New Bucks County DUI ARD procedure…

March 29, 2010

If you are offered ARD (Accelerated Rehabilitative Disposition or commonly known as the "First Offender's Program") for your Bucks County DUI offense, your deal may have just gotten sweeter. The new Bucks County District Attorney has made some changes to Bucks County criminal procedure. The change to the ARD-DUI procedure was much needed.

First, Bucks County ARD DUI cases are now being consolidated and are scheduled for court only two days per week now (usually Wednesday and Thursday) as opposed to five days per week. In addition, the DUI-ARD cases are now separated from the other Bucks County criminal cases, including DUI guilty pleas, DUI motion hearings, and DUI trials. DUI Court still meets at 9:00 a.m. For the first half hour or so the DUI defendants and their attorneys go over and sign the ARD Agreement. A judge will then take the bench and go through the ARD colloquy and soon enough the ARD procedure is over.

In my experience the first few weeks of this new Bucks County ARD procedure was not any more efficient than the "old" way. Now, the court and the Bucks County District Attorney's Office have got the procedure down. If we just had more judges, the remainder of the Bucks County DUI cases would also run efficiently. Hopefully the new DA will make some more changes!


Can you really get a DUI without driving?

March 24, 2010

As we already know, Driving Under the Influence (DUI) is a criminal offense in Pennsylvania and Driving While Intoxicated (DWI) is a serious traffic offense in New Jersey. In the state of Minnesota a DUI conviction was issued against a man who was not driving. Although he appealed the lower court's ruling, the Supreme Court of Minnesota upheld the DUI conviction.

Daryl Fleck of Minnesota was found by a neighbor to be asleep in his car with the driver's side door open. Mr. Fleck's car sat legally parked in the parking lot of his apartment building. The police who responded to the neighbor's call found that Fleck's car was not running and that the engine was cold. Furthermore, the keys were absent from the ignition and instead were found inside the center console.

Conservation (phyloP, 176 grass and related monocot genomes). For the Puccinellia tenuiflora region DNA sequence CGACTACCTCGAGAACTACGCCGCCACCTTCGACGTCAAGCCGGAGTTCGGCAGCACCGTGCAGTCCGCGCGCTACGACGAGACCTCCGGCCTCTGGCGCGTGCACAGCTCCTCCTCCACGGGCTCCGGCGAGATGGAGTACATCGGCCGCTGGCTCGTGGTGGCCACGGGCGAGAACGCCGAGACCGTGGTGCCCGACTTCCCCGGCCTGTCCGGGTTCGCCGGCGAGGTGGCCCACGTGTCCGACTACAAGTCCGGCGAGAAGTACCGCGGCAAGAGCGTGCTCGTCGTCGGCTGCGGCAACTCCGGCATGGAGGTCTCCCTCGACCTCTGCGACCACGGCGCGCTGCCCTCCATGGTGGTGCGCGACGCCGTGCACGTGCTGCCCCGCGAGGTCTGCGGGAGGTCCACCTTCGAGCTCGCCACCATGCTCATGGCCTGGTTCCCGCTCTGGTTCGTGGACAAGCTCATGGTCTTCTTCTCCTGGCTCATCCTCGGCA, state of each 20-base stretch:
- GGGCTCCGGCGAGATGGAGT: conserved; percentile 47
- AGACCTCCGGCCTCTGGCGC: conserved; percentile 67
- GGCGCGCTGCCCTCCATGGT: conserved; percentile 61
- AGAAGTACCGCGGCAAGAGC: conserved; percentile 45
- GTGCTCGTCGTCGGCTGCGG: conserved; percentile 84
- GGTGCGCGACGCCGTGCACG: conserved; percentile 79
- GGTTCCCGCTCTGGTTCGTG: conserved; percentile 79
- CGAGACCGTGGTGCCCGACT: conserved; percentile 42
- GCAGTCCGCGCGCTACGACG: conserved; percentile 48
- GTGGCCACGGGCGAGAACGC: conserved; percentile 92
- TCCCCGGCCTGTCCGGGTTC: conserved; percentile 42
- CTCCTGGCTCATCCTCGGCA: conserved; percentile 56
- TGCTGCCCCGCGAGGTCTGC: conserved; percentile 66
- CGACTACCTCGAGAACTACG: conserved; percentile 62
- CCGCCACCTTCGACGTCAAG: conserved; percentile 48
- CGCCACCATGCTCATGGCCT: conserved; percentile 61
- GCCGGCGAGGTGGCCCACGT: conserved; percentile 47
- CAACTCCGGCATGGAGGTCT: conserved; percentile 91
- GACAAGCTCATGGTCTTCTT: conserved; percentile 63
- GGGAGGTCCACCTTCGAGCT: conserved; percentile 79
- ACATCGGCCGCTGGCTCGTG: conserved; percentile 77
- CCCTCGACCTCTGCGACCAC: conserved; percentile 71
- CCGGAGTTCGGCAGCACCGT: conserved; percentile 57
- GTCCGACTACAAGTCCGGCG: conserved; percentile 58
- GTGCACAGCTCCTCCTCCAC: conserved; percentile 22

Fleck, however, was proven to be intoxicated as his blood-alcohol level was .18 (Minnesota's legal blood-alcohol limit is .08). He also had a history of prior DUI convictions. Yet, there was no proof that he had driven on this given evening in 2007. It appeared only that he was "sleeping off" a night of drinking that had taken place in his home. Still, for this offense he received a felony conviction for DUI which landed him in jail for 48 months and required him to serve five years of probation.

Mr. Fleck appealed the court's decision all the way up to the Minnesota Supreme Court. The conviction was upheld by the high court, based upon a ruling from 1992 which applied the concept of "physical control", meaning that a person's ability to drive may be greatly affected but they still have control of the vehicle. The Court found Fleck to be in control of the vehicle because he was in a position to start up the engine and drive the car since the vehicle and keys were available to him. Intent to drive (or not drive) did not come into play, even though police were unable to get Fleck's car to start.

Pennsylvania DUI law also incorporates "physical control" language into its DUI statutes: "An individual may not drive, operate or be in actual physical control of the movement of a vehicle after imbibing a sufficient amount of alcohol such that the individual is rendered incapable of safely driving, operating or being in actual physical control of the movement of the vehicle." (PA code section 3802)

To some, a DUI conviction based upon the assumption that because car keys are available to a drunk person they are going to use them is absurd. In cases such as these, where a person takes shelter in his car and refrains from driving, does it seem the person was acting more responsibly than irresponsibly? With news of convictions such as Mr. Fleck's, people may just opt to drive if they know there is a chance they will be charged with DUI anyway for "waiting it out" in their car. How does that keep us any safer?

If you are facing a Bucks County, PA DUI charge of any sort, contact a lawyer with a vast amount of experience in Pennsylvania DUI matters. Call Michael L. Saile, Jr. for a free, in-office consultation.


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